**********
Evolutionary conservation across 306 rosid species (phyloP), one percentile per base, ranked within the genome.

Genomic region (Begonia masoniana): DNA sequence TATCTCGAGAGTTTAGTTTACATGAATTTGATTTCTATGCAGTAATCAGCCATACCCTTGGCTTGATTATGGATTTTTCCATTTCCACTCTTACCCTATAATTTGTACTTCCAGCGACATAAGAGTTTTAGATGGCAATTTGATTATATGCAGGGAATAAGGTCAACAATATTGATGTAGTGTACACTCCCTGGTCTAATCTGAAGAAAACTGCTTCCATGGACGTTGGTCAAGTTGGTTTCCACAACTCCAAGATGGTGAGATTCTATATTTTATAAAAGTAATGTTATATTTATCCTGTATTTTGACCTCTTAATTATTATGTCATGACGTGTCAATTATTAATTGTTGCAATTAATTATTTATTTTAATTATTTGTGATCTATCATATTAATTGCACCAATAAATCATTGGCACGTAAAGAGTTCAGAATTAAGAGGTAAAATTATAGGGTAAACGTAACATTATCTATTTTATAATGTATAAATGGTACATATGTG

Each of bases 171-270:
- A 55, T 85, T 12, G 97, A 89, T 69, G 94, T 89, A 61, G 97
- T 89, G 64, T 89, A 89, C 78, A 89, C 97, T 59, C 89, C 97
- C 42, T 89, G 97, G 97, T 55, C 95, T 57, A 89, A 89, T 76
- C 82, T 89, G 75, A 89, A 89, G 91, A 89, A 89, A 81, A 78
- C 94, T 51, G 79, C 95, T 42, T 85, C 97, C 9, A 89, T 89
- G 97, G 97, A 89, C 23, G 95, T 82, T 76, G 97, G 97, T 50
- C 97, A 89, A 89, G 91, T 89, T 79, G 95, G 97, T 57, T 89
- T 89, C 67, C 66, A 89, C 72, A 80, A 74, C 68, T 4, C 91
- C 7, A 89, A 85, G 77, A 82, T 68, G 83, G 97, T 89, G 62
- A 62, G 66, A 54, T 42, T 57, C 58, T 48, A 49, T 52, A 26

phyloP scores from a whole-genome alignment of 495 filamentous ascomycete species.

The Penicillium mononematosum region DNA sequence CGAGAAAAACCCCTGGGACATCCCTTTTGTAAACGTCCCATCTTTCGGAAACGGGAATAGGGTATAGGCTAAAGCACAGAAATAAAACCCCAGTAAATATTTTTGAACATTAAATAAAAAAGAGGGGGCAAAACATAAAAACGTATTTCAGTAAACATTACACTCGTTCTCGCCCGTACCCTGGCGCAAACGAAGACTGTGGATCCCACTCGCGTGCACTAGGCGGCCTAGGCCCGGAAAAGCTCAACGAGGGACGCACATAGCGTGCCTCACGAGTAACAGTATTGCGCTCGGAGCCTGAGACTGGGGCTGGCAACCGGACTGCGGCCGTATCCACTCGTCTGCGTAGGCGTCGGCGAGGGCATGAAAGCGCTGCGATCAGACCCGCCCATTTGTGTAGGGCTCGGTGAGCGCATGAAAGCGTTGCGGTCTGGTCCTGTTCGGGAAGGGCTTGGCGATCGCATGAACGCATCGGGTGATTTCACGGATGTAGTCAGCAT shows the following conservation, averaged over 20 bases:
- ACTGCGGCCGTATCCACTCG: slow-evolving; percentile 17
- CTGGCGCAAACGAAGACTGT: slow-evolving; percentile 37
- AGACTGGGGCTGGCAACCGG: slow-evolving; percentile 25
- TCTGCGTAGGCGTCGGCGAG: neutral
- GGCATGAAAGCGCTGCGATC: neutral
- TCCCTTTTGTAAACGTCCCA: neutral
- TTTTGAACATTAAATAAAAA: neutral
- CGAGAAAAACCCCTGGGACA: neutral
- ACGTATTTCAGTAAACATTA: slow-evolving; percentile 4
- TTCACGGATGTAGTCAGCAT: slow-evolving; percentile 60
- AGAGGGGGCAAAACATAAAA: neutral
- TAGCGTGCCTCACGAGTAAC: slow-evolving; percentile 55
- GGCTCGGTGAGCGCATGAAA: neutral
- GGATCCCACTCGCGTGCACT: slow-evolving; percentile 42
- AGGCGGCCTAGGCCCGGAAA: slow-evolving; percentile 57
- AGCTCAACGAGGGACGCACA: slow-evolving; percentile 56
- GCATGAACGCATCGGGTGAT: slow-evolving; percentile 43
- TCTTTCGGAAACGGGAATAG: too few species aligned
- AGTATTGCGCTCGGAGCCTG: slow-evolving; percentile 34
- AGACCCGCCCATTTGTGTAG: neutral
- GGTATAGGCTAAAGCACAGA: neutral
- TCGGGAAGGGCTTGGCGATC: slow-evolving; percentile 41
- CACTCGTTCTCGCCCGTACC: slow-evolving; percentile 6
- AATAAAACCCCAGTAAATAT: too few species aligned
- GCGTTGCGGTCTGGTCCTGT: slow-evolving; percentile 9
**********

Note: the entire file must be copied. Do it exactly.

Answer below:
Evolutionary conservation across 306 rosid species (phyloP), one percentile per base, ranked within the genome.

Genomic region (Begonia masoniana): DNA sequence TATCTCGAGAGTTTAGTTTACATGAATTTGATTTCTATGCAGTAATCAGCCATACCCTTGGCTTGATTATGGATTTTTCCATTTCCACTCTTACCCTATAATTTGTACTTCCAGCGACATAAGAGTTTTAGATGGCAATTTGATTATATGCAGGGAATAAGGTCAACAATATTGATGTAGTGTACACTCCCTGGTCTAATCTGAAGAAAACTGCTTCCATGGACGTTGGTCAAGTTGGTTTCCACAACTCCAAGATGGTGAGATTCTATATTTTATAAAAGTAATGTTATATTTATCCTGTATTTTGACCTCTTAATTATTATGTCATGACGTGTCAATTATTAATTGTTGCAATTAATTATTTATTTTAATTATTTGTGATCTATCATATTAATTGCACCAATAAATCATTGGCACGTAAAGAGTTCAGAATTAAGAGGTAAAATTATAGGGTAAACGTAACATTATCTATTTTATAATGTATAAATGGTACATATGTG

Each of bases 171-270:
- A 55, T 85, T 12, G 97, A 89, T 69, G 94, T 89, A 61, G 97
- T 89, G 64, T 89, A 89, C 78, A 89, C 97, T 59, C 89, C 97
- C 42, T 89, G 97, G 97, T 55, C 95, T 57, A 89, A 89, T 76
- C 82, T 89, G 75, A 89, A 89, G 91, A 89, A 89, A 81, A 78
- C 94, T 51, G 79, C 95, T 42, T 85, C 97, C 9, A 89, T 89
- G 97, G 97, A 89, C 23, G 95, T 82, T 76, G 97, G 97, T 50
- C 97, A 89, A 89, G 91, T 89, T 79, G 95, G 97, T 57, T 89
- T 89, C 67, C 66, A 89, C 72, A 80, A 74, C 68, T 4, C 91
- C 7, A 89, A 85, G 77, A 82, T 68, G 83, G 97, T 89, G 62
- A 62, G 66, A 54, T 42, T 57, C 58, T 48, A 49, T 52, A 26

phyloP scores from a whole-genome alignment of 495 filamentous ascomycete species.

The Penicillium mononematosum region DNA sequence CGAGAAAAACCCCTGGGACATCCCTTTTGTAAACGTCCCATCTTTCGGAAACGGGAATAGGGTATAGGCTAAAGCACAGAAATAAAACCCCAGTAAATATTTTTGAACATTAAATAAAAAAGAGGGGGCAAAACATAAAAACGTATTTCAGTAAACATTACACTCGTTCTCGCCCGTACCCTGGCGCAAACGAAGACTGTGGATCCCACTCGCGTGCACTAGGCGGCCTAGGCCCGGAAAAGCTCAACGAGGGACGCACATAGCGTGCCTCACGAGTAACAGTATTGCGCTCGGAGCCTGAGACTGGGGCTGGCAACCGGACTGCGGCCGTATCCACTCGTCTGCGTAGGCGTCGGCGAGGGCATGAAAGCGCTGCGATCAGACCCGCCCATTTGTGTAGGGCTCGGTGAGCGCATGAAAGCGTTGCGGTCTGGTCCTGTTCGGGAAGGGCTTGGCGATCGCATGAACGCATCGGGTGATTTCACGGATGTAGTCAGCAT shows the following conservation, averaged over 20 bases:
- ACTGCGGCCGTATCCACTCG: slow-evolving; percentile 17
- CTGGCGCAAACGAAGACTGT: slow-evolving; percentile 37
- AGACTGGGGCTGGCAACCGG: slow-evolving; percentile 25
- TCTGCGTAGGCGTCGGCGAG: neutral
- GGCATGAAAGCGCTGCGATC: neutral
- TCCCTTTTGTAAACGTCCCA: neutral
- TTTTGAACATTAAATAAAAA: neutral
- CGAGAAAAACCCCTGGGACA: neutral
- ACGTATTTCAGTAAACATTA: slow-evolving; percentile 4
- TTCACGGATGTAGTCAGCAT: slow-evolving; percentile 60
- AGAGGGGGCAAAACATAAAA: neutral
- TAGCGTGCCTCACGAGTAAC: slow-evolving; percentile 55
- GGCTCGGTGAGCGCATGAAA: neutral
- GGATCCCACTCGCGTGCACT: slow-evolving; percentile 42
- AGGCGGCCTAGGCCCGGAAA: slow-evolving; percentile 57
- AGCTCAACGAGGGACGCACA: slow-evolving; percentile 56
- GCATGAACGCATCGGGTGAT: slow-evolving; percentile 43
- TCTTTCGGAAACGGGAATAG: too few species aligned
- AGTATTGCGCTCGGAGCCTG: slow-evolving; percentile 34
- AGACCCGCCCATTTGTGTAG: neutral
- GGTATAGGCTAAAGCACAGA: neutral
- TCGGGAAGGGCTTGGCGATC: slow-evolving; percentile 41
- CACTCGTTCTCGCCCGTACC: slow-evolving; percentile 6
- AATAAAACCCCAGTAAATAT: too few species aligned
- GCGTTGCGGTCTGGTCCTGT: slow-evolving; percentile 9